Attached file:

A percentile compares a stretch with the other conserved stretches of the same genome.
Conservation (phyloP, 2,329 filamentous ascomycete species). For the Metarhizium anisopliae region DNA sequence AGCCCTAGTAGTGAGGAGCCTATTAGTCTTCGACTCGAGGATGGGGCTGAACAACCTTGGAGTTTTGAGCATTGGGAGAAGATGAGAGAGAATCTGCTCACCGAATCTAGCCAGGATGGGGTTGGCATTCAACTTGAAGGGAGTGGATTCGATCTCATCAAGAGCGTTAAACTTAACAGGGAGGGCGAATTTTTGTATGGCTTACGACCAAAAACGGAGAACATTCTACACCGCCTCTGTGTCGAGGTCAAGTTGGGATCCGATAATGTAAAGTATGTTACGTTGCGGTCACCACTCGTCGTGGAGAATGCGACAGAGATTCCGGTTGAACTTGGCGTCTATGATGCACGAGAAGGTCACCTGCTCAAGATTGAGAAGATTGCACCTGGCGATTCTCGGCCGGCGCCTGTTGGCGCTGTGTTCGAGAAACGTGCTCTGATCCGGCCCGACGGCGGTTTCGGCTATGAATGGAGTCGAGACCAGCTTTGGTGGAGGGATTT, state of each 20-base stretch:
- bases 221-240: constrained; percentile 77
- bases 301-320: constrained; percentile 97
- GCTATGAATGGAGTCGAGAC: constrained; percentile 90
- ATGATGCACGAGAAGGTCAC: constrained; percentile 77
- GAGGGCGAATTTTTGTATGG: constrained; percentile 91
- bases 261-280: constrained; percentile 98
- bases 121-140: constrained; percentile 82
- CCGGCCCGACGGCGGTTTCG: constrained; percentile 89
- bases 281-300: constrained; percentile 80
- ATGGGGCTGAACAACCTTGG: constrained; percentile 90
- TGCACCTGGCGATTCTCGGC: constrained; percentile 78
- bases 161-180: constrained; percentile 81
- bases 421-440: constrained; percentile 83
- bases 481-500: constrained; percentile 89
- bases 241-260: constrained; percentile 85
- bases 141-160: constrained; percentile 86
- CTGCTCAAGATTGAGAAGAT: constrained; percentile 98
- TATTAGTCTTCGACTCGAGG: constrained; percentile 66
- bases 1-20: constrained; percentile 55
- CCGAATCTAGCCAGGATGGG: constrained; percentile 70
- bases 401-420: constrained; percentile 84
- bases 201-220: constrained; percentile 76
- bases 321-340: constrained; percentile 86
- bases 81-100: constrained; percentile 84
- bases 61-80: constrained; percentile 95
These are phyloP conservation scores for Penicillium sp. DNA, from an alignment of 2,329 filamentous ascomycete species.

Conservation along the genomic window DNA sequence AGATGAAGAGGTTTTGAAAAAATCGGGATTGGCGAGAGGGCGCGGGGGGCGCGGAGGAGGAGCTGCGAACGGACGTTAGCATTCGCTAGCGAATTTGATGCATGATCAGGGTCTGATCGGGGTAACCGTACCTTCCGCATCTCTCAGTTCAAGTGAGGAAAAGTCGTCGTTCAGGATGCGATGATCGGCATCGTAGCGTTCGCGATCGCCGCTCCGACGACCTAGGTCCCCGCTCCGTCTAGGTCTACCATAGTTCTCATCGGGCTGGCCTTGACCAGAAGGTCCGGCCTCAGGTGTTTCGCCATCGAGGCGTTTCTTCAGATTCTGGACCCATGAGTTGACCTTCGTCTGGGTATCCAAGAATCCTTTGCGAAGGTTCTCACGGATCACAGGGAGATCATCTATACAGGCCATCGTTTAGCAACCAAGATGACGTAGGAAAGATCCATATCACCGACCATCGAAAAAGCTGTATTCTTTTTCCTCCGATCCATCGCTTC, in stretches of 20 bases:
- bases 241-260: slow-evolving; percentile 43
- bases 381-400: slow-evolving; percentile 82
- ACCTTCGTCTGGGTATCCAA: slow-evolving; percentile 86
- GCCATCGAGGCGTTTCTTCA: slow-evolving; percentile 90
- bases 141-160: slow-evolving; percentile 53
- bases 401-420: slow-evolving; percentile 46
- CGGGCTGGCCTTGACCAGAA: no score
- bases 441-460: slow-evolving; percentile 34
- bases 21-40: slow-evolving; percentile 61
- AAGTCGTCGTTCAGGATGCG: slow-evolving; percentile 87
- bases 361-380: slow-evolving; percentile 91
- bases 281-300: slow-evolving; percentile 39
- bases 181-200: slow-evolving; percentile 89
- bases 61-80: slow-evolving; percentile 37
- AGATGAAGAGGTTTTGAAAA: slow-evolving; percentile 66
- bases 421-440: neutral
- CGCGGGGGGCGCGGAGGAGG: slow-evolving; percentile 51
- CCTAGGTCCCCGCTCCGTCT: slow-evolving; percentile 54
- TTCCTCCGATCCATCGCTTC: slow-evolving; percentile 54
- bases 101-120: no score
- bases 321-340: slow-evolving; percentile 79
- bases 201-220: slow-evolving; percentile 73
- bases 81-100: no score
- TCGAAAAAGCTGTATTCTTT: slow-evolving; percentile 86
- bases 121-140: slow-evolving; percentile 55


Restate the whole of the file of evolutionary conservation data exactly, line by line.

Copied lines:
A percentile compares a stretch with the other conserved stretches of the same genome.
Conservation (phyloP, 2,329 filamentous ascomycete species). For the Metarhizium anisopliae region DNA sequence AGCCCTAGTAGTGAGGAGCCTATTAGTCTTCGACTCGAGGATGGGGCTGAACAACCTTGGAGTTTTGAGCATTGGGAGAAGATGAGAGAGAATCTGCTCACCGAATCTAGCCAGGATGGGGTTGGCATTCAACTTGAAGGGAGTGGATTCGATCTCATCAAGAGCGTTAAACTTAACAGGGAGGGCGAATTTTTGTATGGCTTACGACCAAAAACGGAGAACATTCTACACCGCCTCTGTGTCGAGGTCAAGTTGGGATCCGATAATGTAAAGTATGTTACGTTGCGGTCACCACTCGTCGTGGAGAATGCGACAGAGATTCCGGTTGAACTTGGCGTCTATGATGCACGAGAAGGTCACCTGCTCAAGATTGAGAAGATTGCACCTGGCGATTCTCGGCCGGCGCCTGTTGGCGCTGTGTTCGAGAAACGTGCTCTGATCCGGCCCGACGGCGGTTTCGGCTATGAATGGAGTCGAGACCAGCTTTGGTGGAGGGATTT, state of each 20-base stretch:
- bases 221-240: constrained; percentile 77
- bases 301-320: constrained; percentile 97
- GCTATGAATGGAGTCGAGAC: constrained; percentile 90
- ATGATGCACGAGAAGGTCAC: constrained; percentile 77
- GAGGGCGAATTTTTGTATGG: constrained; percentile 91
- bases 261-280: constrained; percentile 98
- bases 121-140: constrained; percentile 82
- CCGGCCCGACGGCGGTTTCG: constrained; percentile 89
- bases 281-300: constrained; percentile 80
- ATGGGGCTGAACAACCTTGG: constrained; percentile 90
- TGCACCTGGCGATTCTCGGC: constrained; percentile 78
- bases 161-180: constrained; percentile 81
- bases 421-440: constrained; percentile 83
- bases 481-500: constrained; percentile 89
- bases 241-260: constrained; percentile 85
- bases 141-160: constrained; percentile 86
- CTGCTCAAGATTGAGAAGAT: constrained; percentile 98
- TATTAGTCTTCGACTCGAGG: constrained; percentile 66
- bases 1-20: constrained; percentile 55
- CCGAATCTAGCCAGGATGGG: constrained; percentile 70
- bases 401-420: constrained; percentile 84
- bases 201-220: constrained; percentile 76
- bases 321-340: constrained; percentile 86
- bases 81-100: constrained; percentile 84
- bases 61-80: constrained; percentile 95
These are phyloP conservation scores for Penicillium sp. DNA, from an alignment of 2,329 filamentous ascomycete species.

Conservation along the genomic window DNA sequence AGATGAAGAGGTTTTGAAAAAATCGGGATTGGCGAGAGGGCGCGGGGGGCGCGGAGGAGGAGCTGCGAACGGACGTTAGCATTCGCTAGCGAATTTGATGCATGATCAGGGTCTGATCGGGGTAACCGTACCTTCCGCATCTCTCAGTTCAAGTGAGGAAAAGTCGTCGTTCAGGATGCGATGATCGGCATCGTAGCGTTCGCGATCGCCGCTCCGACGACCTAGGTCCCCGCTCCGTCTAGGTCTACCATAGTTCTCATCGGGCTGGCCTTGACCAGAAGGTCCGGCCTCAGGTGTTTCGCCATCGAGGCGTTTCTTCAGATTCTGGACCCATGAGTTGACCTTCGTCTGGGTATCCAAGAATCCTTTGCGAAGGTTCTCACGGATCACAGGGAGATCATCTATACAGGCCATCGTTTAGCAACCAAGATGACGTAGGAAAGATCCATATCACCGACCATCGAAAAAGCTGTATTCTTTTTCCTCCGATCCATCGCTTC, in stretches of 20 bases:
- bases 241-260: slow-evolving; percentile 43
- bases 381-400: slow-evolving; percentile 82
- ACCTTCGTCTGGGTATCCAA: slow-evolving; percentile 86
- GCCATCGAGGCGTTTCTTCA: slow-evolving; percentile 90
- bases 141-160: slow-evolving; percentile 53
- bases 401-420: slow-evolving; percentile 46
- CGGGCTGGCCTTGACCAGAA: no score
- bases 441-460: slow-evolving; percentile 34
- bases 21-40: slow-evolving; percentile 61
- AAGTCGTCGTTCAGGATGCG: slow-evolving; percentile 87
- bases 361-380: slow-evolving; percentile 91
- bases 281-300: slow-evolving; percentile 39
- bases 181-200: slow-evolving; percentile 89
- bases 61-80: slow-evolving; percentile 37
- AGATGAAGAGGTTTTGAAAA: slow-evolving; percentile 66
- bases 421-440: neutral
- CGCGGGGGGCGCGGAGGAGG: slow-evolving; percentile 51
- CCTAGGTCCCCGCTCCGTCT: slow-evolving; percentile 54
- TTCCTCCGATCCATCGCTTC: slow-evolving; percentile 54
- bases 101-120: no score
- bases 321-340: slow-evolving; percentile 79
- bases 201-220: slow-evolving; percentile 73
- bases 81-100: no score
- TCGAAAAAGCTGTATTCTTT: slow-evolving; percentile 86
- bases 121-140: slow-evolving; percentile 55